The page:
Give Steny Hoyer some credit. The Democratic Whip in the House is looking past any October surprise to the post-election period when Republicans may employ a whole range of strategies to hold on to their House majority regardless of the voters' verdict on November 8.
Hoyer recently wrote a letter to Republican Vernon Ehlers, chairman of the usually obscure House Administration Committee, voicing concerns about the possiblity of contested House elections:
With many House races expected to be very close this November, there is the real possibility that recounts will occur in several congressional districts, with some outcomes being challenged under the Federal Contested Election Act (P.L. 91-138, 83 Stat. 284). I am deeply concerned that ambiguities and deficiencies in this statute may prolong rather than facilitate the resolution of contested elections by the Committee on House Administration unless the Committee acts now, in a non-partisan and collaborative manner, to develop a set of clear protocols for managing any contest or contests that the Committee faces in November.
At least one Democrat has learned the lesson of Bush v. Gore: losing an election doesn't stop this band of Republicans from trying to take the office anyway.
In this case, it's not the Oval Office but the Speaker of the House that will be the prize, and if Hoyer and the political pundits are right, whether the House is controlled by Republicans or Democrats after January 3 is likely to turn on a few House contests with close outcomes.
Here's how it works. Each state is responsible for certifying the Congressional winners to the U. S. House of Representatives. In many cases, the ultimate state authority will be a Secretary of State, the office that Katharine Harris held in Florida in 2000. Depending on a particular state's law, a Governor, state courts or a state legislature may have a role as well.
But that's where the similarity to the 2000 Presidential election nightmare ends. Article I of the U. S. Constitution provides that Congress itself--not the federal courts--will have ultimate authority to determine who is qualified to sit as a Representative. Dozens of House elections have been contested through the past two centuries, and in each case, it was the House itself that decided the outcome, sometimes reversing the decision of state authorities as happened in 1985 when Democrat Frank McCloskey was awarded the Indiana 8th Disrict seat over Republican Rick McIntyre who had been certified as the winner by Indiana.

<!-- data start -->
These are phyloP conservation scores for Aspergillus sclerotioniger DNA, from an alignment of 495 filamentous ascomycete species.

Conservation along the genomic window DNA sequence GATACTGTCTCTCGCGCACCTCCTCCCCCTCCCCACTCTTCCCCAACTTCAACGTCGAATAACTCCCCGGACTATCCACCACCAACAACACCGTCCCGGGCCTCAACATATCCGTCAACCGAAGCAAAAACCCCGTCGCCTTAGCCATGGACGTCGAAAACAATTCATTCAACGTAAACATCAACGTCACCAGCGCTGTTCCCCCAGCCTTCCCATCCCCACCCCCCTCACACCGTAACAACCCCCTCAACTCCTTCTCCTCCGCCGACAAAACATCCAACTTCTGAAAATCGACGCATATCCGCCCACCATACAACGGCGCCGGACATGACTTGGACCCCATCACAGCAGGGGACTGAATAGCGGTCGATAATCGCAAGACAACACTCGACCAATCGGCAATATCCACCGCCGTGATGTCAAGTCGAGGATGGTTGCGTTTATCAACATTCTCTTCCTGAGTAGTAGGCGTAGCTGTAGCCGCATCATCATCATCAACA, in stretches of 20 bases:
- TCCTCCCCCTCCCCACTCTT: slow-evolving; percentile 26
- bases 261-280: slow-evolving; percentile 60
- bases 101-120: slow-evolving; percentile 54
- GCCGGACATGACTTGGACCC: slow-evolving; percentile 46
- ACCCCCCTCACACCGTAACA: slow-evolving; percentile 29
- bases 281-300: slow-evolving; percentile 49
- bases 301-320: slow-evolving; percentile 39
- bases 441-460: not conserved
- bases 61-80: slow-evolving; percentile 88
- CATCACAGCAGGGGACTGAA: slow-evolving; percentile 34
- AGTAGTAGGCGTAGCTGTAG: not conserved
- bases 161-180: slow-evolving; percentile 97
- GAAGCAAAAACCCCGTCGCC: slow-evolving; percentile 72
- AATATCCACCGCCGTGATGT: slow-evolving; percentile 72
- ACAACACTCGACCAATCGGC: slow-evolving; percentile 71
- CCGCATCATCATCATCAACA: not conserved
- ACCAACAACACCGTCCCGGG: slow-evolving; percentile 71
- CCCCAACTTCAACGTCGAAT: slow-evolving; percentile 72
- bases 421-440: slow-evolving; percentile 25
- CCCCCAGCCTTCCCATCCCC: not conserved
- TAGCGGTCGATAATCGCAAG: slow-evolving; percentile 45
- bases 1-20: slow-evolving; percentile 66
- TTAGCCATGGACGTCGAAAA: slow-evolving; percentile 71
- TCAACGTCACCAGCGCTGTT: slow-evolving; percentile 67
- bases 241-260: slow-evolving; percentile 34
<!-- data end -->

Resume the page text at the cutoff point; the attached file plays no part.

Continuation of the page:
The McCloskey/McIntyre contest prompted a dramatic Republican walkout, but that was nothing compared to the hullabaloo that will result from election contests that will actually determine the Speakership and committee chairmanships. The best precedent for such a situation arose when it came time to seat the 26th Congress in 1839. The House was closely divided between Democrats and Whigs, and the balance of power would be determined by the outcome of five contested New Jersey seats.
As is still the case, the House convened under the chairmanship of the Clerk of the previous House. Clerk Hugh Garland, a Whig, realized that if the five Democrats who had been certified as winners by one branch of the New Jersey state government were not allowed to vote, then a Whig would be elected Speaker. Claiming that he had no power to rule on the disputed seats, Garland passed over the New Jersey five during the roll call. The Democrats objected, and the House was paralyzed for two weeks until a compromise was reached that seated the New Jersey Democrats but elected a Whig as Speaker.
How will it work in November? Candidates determined to have lost according to state authorities can file a notice of contest with the current Clerk of the House. This initiates a process of response and discovery conducted under the superivison of the House Administration Committee which eventually makes a recommendation to the full House as to which candidate to seat.
Before things ever get to that point, however, the House must meet in January to elect a Speaker. Until the Speaker is chosen, it is the current Clerk of the House, Hastert protegee Karen Haas , who issues credentials (the electronic voting card), calls the roll and rules on who can vote for Speaker under 2 U. S. C. Section 26. Ms. Haas, currently being mentioned in connection with the page scandal because she is the designated supervisor of the pages, will find herself in the pivotal position of determining who can and cannot vote to elect a Speaker when a few votes either way could determine the outcome.
Such a scenario could make the 26th Congress and even the 2000 Presidential election seem orderly by comparison. Republicans can be expected to contest at least enough Democratic wins to keep the Speakership in doubt. Meanwhile, they will be pressuring, cajoling and bribing some of the thirty-plus conservative "blue dog" Democrats to switch sides.
The Republicans, like Democrat Hoyer, are anticipating that the situation will be very fluid after November 8 and are refusing to commit themselves even as to when they will hold their post-election organizational meeting in Washington.
If Democrats do manage to come out as "apparent" winners of 220 to 230 of the 218 seats needed to elect a Speaker, then the battle will have just begun.
And in the middle will be House Clerk Karen Haas, groomed by Denny Hastert for just such a moment.